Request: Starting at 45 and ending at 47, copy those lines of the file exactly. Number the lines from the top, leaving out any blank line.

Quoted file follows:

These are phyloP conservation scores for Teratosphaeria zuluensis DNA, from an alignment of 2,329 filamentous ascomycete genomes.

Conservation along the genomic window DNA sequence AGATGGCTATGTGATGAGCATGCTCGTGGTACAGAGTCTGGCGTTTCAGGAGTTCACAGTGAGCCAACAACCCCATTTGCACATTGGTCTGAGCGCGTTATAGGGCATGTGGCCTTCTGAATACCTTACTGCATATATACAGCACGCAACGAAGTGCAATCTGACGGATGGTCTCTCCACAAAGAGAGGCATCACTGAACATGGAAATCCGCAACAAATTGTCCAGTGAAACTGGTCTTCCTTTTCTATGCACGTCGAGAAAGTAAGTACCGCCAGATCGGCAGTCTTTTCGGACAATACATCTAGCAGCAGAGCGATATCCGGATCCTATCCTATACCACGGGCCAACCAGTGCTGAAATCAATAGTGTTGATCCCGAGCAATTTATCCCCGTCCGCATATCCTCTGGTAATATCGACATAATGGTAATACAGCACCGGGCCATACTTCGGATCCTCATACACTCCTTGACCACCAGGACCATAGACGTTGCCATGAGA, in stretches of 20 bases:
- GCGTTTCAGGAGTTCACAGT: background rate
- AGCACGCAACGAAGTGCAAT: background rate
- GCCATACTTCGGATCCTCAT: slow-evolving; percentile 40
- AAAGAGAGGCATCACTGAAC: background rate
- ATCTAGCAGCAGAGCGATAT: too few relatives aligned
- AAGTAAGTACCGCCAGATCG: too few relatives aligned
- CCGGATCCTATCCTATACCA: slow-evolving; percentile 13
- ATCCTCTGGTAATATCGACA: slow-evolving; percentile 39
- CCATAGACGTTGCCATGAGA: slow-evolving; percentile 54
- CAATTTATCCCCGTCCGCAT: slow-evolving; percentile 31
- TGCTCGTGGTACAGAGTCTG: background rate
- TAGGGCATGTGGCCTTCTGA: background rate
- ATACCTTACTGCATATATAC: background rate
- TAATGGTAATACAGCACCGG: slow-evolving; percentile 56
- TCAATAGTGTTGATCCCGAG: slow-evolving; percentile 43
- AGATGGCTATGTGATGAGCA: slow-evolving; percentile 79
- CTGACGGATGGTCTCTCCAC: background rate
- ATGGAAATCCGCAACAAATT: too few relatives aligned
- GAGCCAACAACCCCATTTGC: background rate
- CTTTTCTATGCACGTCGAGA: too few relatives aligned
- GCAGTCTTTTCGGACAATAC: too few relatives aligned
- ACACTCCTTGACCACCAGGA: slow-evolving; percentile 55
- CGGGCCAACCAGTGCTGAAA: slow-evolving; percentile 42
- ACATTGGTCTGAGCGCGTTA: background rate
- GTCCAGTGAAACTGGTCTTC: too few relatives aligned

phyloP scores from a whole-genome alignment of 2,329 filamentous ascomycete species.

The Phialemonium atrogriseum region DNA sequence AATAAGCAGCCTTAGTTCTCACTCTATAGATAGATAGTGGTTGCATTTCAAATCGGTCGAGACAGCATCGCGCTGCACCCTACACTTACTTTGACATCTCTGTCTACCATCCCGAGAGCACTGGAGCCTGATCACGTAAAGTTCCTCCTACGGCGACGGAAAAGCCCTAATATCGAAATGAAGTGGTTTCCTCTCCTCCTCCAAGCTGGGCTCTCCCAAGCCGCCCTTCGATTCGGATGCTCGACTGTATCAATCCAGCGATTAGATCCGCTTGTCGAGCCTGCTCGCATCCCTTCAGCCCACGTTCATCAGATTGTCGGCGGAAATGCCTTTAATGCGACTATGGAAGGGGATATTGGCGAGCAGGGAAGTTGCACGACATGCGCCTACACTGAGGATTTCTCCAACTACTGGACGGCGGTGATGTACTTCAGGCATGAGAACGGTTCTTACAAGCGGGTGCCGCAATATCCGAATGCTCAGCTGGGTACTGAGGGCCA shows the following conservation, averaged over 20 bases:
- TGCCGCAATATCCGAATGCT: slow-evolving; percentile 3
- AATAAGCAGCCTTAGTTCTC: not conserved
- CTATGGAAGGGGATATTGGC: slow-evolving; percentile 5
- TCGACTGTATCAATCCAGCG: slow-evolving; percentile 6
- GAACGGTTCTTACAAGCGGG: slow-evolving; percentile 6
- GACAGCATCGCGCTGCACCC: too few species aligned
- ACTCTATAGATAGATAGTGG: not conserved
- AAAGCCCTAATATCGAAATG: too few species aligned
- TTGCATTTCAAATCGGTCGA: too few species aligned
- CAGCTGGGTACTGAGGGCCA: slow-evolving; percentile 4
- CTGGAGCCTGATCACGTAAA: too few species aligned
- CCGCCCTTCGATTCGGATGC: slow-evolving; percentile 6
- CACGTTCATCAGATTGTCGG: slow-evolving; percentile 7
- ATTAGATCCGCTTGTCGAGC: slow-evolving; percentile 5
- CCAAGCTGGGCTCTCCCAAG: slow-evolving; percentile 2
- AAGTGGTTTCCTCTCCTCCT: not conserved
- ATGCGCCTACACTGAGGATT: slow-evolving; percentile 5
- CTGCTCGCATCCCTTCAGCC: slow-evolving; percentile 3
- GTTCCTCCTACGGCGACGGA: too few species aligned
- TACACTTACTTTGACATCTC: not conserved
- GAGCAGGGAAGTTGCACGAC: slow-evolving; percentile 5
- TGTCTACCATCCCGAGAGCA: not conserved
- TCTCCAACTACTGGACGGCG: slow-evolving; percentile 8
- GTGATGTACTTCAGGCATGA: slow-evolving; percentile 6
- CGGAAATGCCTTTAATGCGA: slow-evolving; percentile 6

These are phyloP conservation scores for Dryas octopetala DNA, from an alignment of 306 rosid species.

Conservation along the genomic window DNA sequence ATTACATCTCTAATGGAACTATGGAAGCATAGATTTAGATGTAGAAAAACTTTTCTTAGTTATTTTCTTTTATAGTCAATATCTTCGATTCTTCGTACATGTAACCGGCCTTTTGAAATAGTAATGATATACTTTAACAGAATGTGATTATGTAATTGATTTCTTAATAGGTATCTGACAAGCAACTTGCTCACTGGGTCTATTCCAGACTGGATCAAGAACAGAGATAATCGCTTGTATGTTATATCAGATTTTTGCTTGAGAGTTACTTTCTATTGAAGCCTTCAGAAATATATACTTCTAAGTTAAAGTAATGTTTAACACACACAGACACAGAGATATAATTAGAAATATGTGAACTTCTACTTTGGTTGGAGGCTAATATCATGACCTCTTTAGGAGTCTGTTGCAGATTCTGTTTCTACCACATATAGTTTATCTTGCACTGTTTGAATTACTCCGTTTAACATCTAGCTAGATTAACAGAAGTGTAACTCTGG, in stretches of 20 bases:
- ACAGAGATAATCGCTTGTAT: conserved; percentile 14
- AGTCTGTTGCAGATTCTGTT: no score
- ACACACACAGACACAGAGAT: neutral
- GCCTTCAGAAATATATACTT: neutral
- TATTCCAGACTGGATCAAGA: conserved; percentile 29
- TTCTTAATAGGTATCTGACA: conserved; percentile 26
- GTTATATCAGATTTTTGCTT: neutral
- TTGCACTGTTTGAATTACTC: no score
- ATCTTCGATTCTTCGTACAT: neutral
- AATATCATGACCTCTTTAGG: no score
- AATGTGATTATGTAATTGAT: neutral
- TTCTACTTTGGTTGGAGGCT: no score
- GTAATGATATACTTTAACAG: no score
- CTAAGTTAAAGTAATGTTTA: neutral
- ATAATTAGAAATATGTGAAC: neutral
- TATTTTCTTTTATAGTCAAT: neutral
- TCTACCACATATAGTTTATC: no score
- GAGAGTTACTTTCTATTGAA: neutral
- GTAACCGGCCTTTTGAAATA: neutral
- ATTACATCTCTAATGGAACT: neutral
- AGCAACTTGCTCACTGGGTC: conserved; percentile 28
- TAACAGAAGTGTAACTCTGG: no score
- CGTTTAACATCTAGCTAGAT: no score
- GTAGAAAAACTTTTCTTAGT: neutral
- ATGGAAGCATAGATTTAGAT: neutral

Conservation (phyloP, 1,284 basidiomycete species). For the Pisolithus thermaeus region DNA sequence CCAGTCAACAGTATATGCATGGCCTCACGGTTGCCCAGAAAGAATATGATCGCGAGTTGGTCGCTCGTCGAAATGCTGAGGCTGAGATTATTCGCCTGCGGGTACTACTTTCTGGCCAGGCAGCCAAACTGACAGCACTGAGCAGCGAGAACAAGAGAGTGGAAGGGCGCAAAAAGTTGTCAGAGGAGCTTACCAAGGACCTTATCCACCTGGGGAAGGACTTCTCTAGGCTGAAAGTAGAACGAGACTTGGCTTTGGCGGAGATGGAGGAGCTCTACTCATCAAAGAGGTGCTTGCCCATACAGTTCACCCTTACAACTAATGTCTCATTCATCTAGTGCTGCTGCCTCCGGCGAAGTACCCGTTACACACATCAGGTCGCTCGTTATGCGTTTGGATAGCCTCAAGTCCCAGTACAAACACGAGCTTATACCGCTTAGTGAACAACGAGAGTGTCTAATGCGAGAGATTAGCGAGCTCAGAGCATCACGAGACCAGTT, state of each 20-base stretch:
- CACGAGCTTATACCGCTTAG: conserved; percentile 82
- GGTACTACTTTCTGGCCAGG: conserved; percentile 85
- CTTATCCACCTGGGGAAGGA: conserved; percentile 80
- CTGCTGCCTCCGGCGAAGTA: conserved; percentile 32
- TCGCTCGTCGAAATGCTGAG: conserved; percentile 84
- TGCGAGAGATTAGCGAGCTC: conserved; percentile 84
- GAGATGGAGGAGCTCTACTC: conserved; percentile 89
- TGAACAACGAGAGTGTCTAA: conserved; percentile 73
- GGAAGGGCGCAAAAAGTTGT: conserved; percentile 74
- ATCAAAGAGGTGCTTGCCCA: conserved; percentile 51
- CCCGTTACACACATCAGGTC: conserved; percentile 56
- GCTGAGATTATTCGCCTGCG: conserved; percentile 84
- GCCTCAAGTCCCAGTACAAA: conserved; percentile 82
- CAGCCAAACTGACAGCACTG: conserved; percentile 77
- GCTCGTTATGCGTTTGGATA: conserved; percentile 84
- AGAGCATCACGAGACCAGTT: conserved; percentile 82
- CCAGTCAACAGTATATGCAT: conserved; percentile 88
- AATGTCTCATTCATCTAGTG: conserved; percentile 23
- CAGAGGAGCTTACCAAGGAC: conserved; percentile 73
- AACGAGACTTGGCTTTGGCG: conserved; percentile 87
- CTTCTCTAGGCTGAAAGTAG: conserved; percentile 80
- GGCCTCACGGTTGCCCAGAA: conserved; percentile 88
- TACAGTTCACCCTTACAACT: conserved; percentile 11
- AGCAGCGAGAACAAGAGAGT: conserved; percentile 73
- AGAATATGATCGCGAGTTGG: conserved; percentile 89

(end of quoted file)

- AAGTGGTTTCCTCTCCTCCT: not conserved
- ATGCGCCTACACTGAGGATT: slow-evolving; percentile 5
- CTGCTCGCATCCCTTCAGCC: slow-evolving; percentile 3